So, is there a solution to the valuation conundrum? The answer is yes! The buyer needs to see things from the sellers’ viewpoint and the sellers would need to see things from the buyers’ viewpoint to arrive at the ‘right price’. The beauty of an MBO is that since the buyer and the sellers usually already have a good working relationship, it is much easier for each party to see things from the others’ viewpoint. This encourages the buyer and the sellers to seek a ‘common ground’ and cross the expectation bridge together. Once this common ground is reached, the headline price is agreed upon.
Now that the headline price has been agreed upon, can the buyer and sellers rest in peace? Not quite yet. The price agreed between the buyer and the sellers will most likely be what is termed as the ‘enterprise value’ of the company. This is the value of the business on a ‘cash free debt free basis’ i.e. it excludes any debt/ financing in the business and its cash reserves. So, in effect, this is not the final price that is payable to the sellers. The enterprise value of the company is subject to ‘debt’ and ‘cash’ adjustments. Again, the definitions of debt and cash may seem straightforward, but in real life, these can be quite contentious too. The cash adjustment usually refers to any cash in the business that is not part of the working capital cycle of the company. Both these adjustments are particularly relevant to companies that have high levels of debt or cash on their balance sheet. In our professional lives, we have seen transactions where the cash adjustment was more than the enterprise value of the company and the debt adjustment accounted for over 80% of the deal value!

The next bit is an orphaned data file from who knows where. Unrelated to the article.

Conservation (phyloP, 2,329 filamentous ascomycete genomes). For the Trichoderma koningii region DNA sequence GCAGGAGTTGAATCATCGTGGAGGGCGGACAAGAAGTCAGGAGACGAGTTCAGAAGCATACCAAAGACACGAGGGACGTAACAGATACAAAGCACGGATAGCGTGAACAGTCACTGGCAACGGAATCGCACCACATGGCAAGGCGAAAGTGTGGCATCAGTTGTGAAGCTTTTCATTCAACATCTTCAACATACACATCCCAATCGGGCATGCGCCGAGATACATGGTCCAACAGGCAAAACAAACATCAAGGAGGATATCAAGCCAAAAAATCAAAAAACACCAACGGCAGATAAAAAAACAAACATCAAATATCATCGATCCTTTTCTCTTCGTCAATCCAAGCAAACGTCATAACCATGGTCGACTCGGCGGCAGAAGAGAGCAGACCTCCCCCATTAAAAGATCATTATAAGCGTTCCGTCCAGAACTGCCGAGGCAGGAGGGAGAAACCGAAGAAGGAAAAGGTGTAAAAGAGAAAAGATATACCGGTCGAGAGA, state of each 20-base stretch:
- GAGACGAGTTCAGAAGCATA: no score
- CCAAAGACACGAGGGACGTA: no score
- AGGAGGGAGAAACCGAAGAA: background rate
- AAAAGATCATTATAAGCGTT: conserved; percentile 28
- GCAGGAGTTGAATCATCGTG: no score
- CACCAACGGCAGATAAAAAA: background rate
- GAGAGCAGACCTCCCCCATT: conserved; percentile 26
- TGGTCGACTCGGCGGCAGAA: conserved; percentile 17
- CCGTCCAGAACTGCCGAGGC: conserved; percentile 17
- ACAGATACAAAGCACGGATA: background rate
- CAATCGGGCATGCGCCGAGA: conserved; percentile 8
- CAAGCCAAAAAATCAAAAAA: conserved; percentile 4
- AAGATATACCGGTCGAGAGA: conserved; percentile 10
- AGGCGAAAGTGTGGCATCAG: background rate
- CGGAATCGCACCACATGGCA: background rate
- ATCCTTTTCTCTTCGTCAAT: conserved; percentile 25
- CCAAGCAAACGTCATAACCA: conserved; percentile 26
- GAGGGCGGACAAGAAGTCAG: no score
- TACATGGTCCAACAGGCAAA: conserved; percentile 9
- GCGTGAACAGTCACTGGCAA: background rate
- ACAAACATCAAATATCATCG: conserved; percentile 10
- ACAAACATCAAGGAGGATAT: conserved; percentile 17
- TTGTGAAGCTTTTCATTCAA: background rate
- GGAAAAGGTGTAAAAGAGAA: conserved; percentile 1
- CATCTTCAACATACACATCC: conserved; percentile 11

These adjustments are also agreed upon through negotiations between the buyer and the sellers. In rare cases, transactions can fall apart due to disagreement between the buyer and sellers over the debt and cash adjustments. However, this is far less likely to happen in an MBO, where the buyer and sellers will already have a good idea of what the debt and cash position is in the company as they have both been involved in the operations of the business.
The final price after adjustments for cash and debt is termed the ‘equity value’ of the company. This is the value that will be realised by the sellers in respect of their shareholding in the business. The agreement over the equity value marks a big step towards the completion of the MBO, and in most cases, one of the principal ‘pressure points’ of the deal.
As can be seen, getting the price right is no mean feat … it requires patience and empathy from both the buyer and the sellers. It is highly advisable to consult an experienced advisor to assist with the valuation process (and beyond) of the MBO as this can greatly help narrow the expectation gap between the buyer and the sellers.